Anker has admitted that a security camera device it manufactured had critical security issues that could be exploited by attackers to watch private video feeds. Furthermore, it verified that it has been sending out cloud-based mobile push alerts including user photos.
Paul Moore, a security researcher, recently revealed that anybody with access to the correct URL for the (Anker-owned) Eufy Doorbell Dual camera’s stream may view it in real time using a web browser.
Moore stated at the time that AES-128 encryption used by cameras is easily cracked, adding that the app was uploading thumbnails to the cloud before sending them to users’ mobile applications as alerts and that the camera was transmitting unencrypted face recognition data to Amazon Web Services’ cloud.
Results from studies that confirm previous findings
Recently, the company has responded to these allegations in a blog post titled “To our eufy Security Customers and Partners,” where it confirms some of the assertions and refutes others.
The researcher was correct in his assumption that access to the camera stream would be possible. The firm acknowledged a security hole, writing, “eufy Security’s Live View Feature on its Web-Portal Feature Has a Security Flaw,” but assured customers that their information was safe. The site asserts that “possible security issues described online are theoretical.”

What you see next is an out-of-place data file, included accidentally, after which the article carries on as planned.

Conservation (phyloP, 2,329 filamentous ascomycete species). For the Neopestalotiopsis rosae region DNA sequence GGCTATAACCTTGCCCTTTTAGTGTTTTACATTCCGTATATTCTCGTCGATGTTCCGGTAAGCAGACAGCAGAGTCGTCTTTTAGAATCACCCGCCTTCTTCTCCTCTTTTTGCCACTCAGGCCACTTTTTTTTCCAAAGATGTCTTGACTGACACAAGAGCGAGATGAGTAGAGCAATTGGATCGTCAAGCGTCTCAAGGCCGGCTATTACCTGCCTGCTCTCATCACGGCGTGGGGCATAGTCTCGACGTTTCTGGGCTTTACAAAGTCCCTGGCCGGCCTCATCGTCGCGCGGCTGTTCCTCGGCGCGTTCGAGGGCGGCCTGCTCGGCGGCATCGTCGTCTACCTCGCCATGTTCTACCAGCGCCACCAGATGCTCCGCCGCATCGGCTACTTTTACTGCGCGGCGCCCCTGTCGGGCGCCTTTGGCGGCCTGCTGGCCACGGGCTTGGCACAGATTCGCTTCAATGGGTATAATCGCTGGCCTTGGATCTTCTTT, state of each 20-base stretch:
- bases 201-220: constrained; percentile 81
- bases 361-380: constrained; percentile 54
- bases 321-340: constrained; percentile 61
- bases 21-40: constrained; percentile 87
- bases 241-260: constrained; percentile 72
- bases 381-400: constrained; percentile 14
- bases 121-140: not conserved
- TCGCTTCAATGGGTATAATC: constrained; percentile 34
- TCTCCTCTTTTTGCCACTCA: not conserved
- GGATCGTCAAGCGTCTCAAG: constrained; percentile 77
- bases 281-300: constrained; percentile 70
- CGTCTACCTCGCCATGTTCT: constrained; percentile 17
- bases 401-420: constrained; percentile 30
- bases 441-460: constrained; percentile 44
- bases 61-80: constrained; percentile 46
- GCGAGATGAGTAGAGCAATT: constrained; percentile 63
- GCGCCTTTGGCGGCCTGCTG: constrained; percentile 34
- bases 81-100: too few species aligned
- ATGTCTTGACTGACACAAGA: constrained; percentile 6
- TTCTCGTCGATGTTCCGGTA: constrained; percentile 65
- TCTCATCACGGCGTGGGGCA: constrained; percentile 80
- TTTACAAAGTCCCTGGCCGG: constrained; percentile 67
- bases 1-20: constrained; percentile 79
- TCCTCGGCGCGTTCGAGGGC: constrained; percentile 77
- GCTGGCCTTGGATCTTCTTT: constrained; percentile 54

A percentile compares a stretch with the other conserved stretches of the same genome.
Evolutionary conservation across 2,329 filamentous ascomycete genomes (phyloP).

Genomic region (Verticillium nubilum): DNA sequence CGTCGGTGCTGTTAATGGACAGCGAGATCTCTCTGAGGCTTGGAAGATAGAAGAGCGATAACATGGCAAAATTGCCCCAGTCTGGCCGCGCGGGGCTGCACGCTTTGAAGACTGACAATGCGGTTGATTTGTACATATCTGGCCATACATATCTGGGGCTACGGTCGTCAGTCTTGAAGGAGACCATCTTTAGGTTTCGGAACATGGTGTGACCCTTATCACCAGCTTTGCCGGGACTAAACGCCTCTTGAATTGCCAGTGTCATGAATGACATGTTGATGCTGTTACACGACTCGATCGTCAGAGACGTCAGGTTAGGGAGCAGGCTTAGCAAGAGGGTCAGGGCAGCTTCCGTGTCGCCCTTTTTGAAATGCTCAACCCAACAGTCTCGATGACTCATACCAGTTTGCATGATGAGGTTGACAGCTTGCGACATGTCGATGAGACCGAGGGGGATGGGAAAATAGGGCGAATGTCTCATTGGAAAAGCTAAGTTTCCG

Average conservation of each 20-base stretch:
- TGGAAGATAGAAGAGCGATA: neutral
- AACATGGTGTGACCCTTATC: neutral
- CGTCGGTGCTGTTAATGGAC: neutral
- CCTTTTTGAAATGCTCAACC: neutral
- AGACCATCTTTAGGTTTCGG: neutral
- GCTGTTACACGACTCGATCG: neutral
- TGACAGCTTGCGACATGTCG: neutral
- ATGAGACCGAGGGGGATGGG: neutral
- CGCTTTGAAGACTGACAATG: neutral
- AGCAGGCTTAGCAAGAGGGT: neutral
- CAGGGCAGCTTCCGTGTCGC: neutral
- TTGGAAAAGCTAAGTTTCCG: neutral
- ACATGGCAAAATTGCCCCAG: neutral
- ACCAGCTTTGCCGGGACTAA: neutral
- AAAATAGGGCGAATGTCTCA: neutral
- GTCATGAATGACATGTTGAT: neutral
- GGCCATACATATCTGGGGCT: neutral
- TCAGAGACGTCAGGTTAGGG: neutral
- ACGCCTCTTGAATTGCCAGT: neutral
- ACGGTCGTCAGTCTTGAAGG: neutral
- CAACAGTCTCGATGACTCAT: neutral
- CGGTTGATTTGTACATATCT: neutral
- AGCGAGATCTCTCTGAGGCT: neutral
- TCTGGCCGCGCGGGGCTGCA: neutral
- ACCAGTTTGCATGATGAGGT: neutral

However, the firm has made certain adjustments, such as requiring users to sign up for an account on eufy.com 3 before they can watch live feeds online. Users “cannot access live broadcasts (or distribute live-streaming URLs) outside of eufy’s protected Web interface,” it said.
Anker has also confirmed that cloud technology is being leveraged to facilitate the delivery of push alerts to mobile devices. The company has updated the eufy Security app to provide a more thorough explanation of the various push notification options, and it has revised its Privacy Statement on eufy.com 3, which will be published “later this week.” Despite the fact that the feature “complies with all industry standards,” the company has made a few adjustments.
The concerns that the camera is uploading face recognition data to the cloud were also addressed, with a brief statement to the effect of “This is not true.”
One of eufy Security’s selling points is that all biometric and face recognition work is done locally on the user’s device, eliminating the need for a centralised server. The cloud is not used to process this data.
The corporation hoped to make amends for its lack of communication, which had been criticised by both security researchers and the media.
Moving ahead, “we will need to better balance our desire to collect “all the facts” with our commitment to keep our consumers more rapidly informed,” it said.
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